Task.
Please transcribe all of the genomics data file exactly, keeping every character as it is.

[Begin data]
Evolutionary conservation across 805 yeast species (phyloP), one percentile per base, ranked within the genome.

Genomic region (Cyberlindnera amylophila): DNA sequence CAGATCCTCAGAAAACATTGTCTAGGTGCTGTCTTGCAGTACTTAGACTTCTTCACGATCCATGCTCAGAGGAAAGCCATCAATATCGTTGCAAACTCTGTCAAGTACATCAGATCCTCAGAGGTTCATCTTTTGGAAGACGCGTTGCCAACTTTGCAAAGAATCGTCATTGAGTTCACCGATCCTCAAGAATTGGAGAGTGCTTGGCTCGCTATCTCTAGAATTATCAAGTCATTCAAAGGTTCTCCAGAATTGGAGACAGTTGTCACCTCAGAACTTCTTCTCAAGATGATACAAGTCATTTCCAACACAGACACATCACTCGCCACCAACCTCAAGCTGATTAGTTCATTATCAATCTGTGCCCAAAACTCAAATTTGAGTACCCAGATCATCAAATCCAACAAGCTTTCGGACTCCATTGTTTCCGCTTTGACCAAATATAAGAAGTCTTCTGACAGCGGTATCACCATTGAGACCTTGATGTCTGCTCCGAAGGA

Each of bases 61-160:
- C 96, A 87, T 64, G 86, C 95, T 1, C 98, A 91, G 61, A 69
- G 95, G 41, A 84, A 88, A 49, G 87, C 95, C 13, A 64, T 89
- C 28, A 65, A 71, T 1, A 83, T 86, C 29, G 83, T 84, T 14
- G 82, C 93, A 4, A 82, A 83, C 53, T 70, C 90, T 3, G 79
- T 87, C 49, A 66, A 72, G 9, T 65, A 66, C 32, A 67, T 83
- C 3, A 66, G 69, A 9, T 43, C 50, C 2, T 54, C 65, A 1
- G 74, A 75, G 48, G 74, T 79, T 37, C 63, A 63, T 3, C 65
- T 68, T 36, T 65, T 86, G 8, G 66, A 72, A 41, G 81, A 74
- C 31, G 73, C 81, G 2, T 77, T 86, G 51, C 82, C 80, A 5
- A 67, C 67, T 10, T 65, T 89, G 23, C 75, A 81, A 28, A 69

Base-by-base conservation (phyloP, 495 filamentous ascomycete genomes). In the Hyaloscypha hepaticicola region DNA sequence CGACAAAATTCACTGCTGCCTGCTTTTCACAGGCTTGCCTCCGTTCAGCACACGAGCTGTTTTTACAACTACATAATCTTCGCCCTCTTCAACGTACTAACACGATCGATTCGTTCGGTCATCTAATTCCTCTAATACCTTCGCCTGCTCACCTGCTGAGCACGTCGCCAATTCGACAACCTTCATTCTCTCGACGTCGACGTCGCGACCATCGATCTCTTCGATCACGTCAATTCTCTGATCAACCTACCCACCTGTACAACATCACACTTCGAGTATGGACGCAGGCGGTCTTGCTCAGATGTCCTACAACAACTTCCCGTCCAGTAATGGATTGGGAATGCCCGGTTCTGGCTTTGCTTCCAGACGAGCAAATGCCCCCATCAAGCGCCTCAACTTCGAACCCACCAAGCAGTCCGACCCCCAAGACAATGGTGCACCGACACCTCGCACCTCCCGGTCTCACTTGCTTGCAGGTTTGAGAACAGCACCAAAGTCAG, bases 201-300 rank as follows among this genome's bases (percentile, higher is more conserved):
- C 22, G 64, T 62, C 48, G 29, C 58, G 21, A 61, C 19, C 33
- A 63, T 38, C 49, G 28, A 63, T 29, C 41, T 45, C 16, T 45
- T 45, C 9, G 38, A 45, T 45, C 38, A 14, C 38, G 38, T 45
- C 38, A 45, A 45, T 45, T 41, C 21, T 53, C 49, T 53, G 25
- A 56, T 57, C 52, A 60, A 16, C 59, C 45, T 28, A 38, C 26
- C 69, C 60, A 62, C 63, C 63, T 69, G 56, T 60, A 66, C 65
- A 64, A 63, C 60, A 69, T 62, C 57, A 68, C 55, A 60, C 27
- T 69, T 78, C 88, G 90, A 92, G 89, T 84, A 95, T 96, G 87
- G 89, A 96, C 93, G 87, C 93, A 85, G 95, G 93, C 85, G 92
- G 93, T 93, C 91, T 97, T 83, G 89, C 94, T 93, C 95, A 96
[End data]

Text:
Evolutionary conservation across 805 yeast species (phyloP), one percentile per base, ranked within the genome.

Genomic region (Cyberlindnera amylophila): DNA sequence CAGATCCTCAGAAAACATTGTCTAGGTGCTGTCTTGCAGTACTTAGACTTCTTCACGATCCATGCTCAGAGGAAAGCCATCAATATCGTTGCAAACTCTGTCAAGTACATCAGATCCTCAGAGGTTCATCTTTTGGAAGACGCGTTGCCAACTTTGCAAAGAATCGTCATTGAGTTCACCGATCCTCAAGAATTGGAGAGTGCTTGGCTCGCTATCTCTAGAATTATCAAGTCATTCAAAGGTTCTCCAGAATTGGAGACAGTTGTCACCTCAGAACTTCTTCTCAAGATGATACAAGTCATTTCCAACACAGACACATCACTCGCCACCAACCTCAAGCTGATTAGTTCATTATCAATCTGTGCCCAAAACTCAAATTTGAGTACCCAGATCATCAAATCCAACAAGCTTTCGGACTCCATTGTTTCCGCTTTGACCAAATATAAGAAGTCTTCTGACAGCGGTATCACCATTGAGACCTTGATGTCTGCTCCGAAGGA

Each of bases 61-160:
- C 96, A 87, T 64, G 86, C 95, T 1, C 98, A 91, G 61, A 69
- G 95, G 41, A 84, A 88, A 49, G 87, C 95, C 13, A 64, T 89
- C 28, A 65, A 71, T 1, A 83, T 86, C 29, G 83, T 84, T 14
- G 82, C 93, A 4, A 82, A 83, C 53, T 70, C 90, T 3, G 79
- T 87, C 49, A 66, A 72, G 9, T 65, A 66, C 32, A 67, T 83
- C 3, A 66, G 69, A 9, T 43, C 50, C 2, T 54, C 65, A 1
- G 74, A 75, G 48, G 74, T 79, T 37, C 63, A 63, T 3, C 65
- T 68, T 36, T 65, T 86, G 8, G 66, A 72, A 41, G 81, A 74
- C 31, G 73, C 81, G 2, T 77, T 86, G 51, C 82, C 80, A 5
- A 67, C 67, T 10, T 65, T 89, G 23, C 75, A 81, A 28, A 69

Base-by-base conservation (phyloP, 495 filamentous ascomycete genomes). In the Hyaloscypha hepaticicola region DNA sequence CGACAAAATTCACTGCTGCCTGCTTTTCACAGGCTTGCCTCCGTTCAGCACACGAGCTGTTTTTACAACTACATAATCTTCGCCCTCTTCAACGTACTAACACGATCGATTCGTTCGGTCATCTAATTCCTCTAATACCTTCGCCTGCTCACCTGCTGAGCACGTCGCCAATTCGACAACCTTCATTCTCTCGACGTCGACGTCGCGACCATCGATCTCTTCGATCACGTCAATTCTCTGATCAACCTACCCACCTGTACAACATCACACTTCGAGTATGGACGCAGGCGGTCTTGCTCAGATGTCCTACAACAACTTCCCGTCCAGTAATGGATTGGGAATGCCCGGTTCTGGCTTTGCTTCCAGACGAGCAAATGCCCCCATCAAGCGCCTCAACTTCGAACCCACCAAGCAGTCCGACCCCCAAGACAATGGTGCACCGACACCTCGCACCTCCCGGTCTCACTTGCTTGCAGGTTTGAGAACAGCACCAAAGTCAG, bases 201-300 rank as follows among this genome's bases (percentile, higher is more conserved):
- C 22, G 64, T 62, C 48, G 29, C 58, G 21, A 61, C 19, C 33
- A 63, T 38, C 49, G 28, A 63, T 29, C 41, T 45, C 16, T 45
- T 45, C 9, G 38, A 45, T 45, C 38, A 14, C 38, G 38, T 45
- C 38, A 45, A 45, T 45, T 41, C 21, T 53, C 49, T 53, G 25
- A 56, T 57, C 52, A 60, A 16, C 59, C 45, T 28, A 38, C 26
- C 69, C 60, A 62, C 63, C 63, T 69, G 56, T 60, A 66, C 65
- A 64, A 63, C 60, A 69, T 62, C 57, A 68, C 55, A 60, C 27
- T 69, T 78, C 88, G 90, A 92, G 89, T 84, A 95, T 96, G 87
- G 89, A 96, C 93, G 87, C 93, A 85, G 95, G 93, C 85, G 92
- G 93, T 93, C 91, T 97, T 83, G 89, C 94, T 93, C 95, A 96